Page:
In my previous blog i explored “Testing a RESTful API using Supertest”
In this post i will look at how an API can be mocked using a node package called nock.
Mocking API’s can be incredibly useful for a number of scenarios:
- You want to test different responses easily
- You want to mock a third party system which you don’t control
- You want to simulate some negative scenarios such as a system being unavailable or responding unexpectedly.
In this example we’ll be using the following:
- nock – “Nock is an HTTP mocking and expectations library for Node.js. Nock can be used to test modules that perform HTTP requests in isolation.”
- Supertest – “High-level abstraction module for testing HTTP”
Mocking an API
nock allows you to intercept an API call and respond with a programmed response. The documentation on npm is excellent. It provides many examples of how it can be used from simple responses through to the more complex.
I will be mocking the following API http://postcodes.io/ – Post Code & Geolocation API for the UK.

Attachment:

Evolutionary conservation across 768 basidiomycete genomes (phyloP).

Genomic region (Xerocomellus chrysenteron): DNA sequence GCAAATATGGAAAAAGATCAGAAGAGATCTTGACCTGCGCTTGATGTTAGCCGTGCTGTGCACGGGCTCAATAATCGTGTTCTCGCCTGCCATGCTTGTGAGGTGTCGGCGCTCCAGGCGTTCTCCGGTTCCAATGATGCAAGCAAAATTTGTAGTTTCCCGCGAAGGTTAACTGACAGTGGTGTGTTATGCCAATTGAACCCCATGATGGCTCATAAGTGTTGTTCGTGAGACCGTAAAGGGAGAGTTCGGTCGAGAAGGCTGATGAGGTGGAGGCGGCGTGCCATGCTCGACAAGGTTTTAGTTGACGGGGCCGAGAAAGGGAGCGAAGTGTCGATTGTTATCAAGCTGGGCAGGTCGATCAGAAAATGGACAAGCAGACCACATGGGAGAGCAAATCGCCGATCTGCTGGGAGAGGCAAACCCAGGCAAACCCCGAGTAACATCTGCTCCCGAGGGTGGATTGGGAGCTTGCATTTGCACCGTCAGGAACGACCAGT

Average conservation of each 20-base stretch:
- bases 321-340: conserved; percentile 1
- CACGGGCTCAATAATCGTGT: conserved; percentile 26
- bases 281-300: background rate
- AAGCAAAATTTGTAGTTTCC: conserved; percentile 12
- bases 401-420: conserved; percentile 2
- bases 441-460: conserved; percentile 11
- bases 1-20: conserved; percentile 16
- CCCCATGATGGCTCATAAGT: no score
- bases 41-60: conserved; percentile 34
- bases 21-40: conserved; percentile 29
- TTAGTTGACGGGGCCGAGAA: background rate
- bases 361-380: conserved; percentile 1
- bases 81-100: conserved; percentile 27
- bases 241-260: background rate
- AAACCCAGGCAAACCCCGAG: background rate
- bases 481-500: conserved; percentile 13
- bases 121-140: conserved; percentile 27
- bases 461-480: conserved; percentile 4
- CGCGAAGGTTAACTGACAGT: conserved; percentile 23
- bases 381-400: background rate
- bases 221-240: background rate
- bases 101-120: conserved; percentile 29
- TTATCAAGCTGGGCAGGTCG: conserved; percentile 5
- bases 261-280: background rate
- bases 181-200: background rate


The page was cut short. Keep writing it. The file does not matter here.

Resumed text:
Mocking a simple response
Here is a simple example that returns a 200 OK and a simple JSON response
Simulating a Time Out
A good example where Mocking API’s can be useful is simulating a Time Out. Good for us is that nock provides this capability out of the box.
In the below example I’m simulating a 10 second delay.
NOTE: Mocha has a default timeout of 2000ms so you also need to increase the mocha timeout otherwise it will kick in before your mocked response completes.
Mocking from a JSON file
To keep your mock responses organized you may want to store them in JSON files to enable reuse and reduce maintenance effort.
According to the nock documentation support should come this with the function .replyWithFile. I tried to use this but found that the body property was not populated in the response.
As a workaround i used node to read in the file and assign it to a variable i could then specify in my mock response.
The JSON file containing the mocked response:
The examples i have included are pretty simple but can be incredibly useful when testing an API. The nock documentation has a whole host of other examples including:
- Setting and Reading Headers
- Reading request body
- Using regular expressions
- Replying with errors
I will definitely be exploring these features further.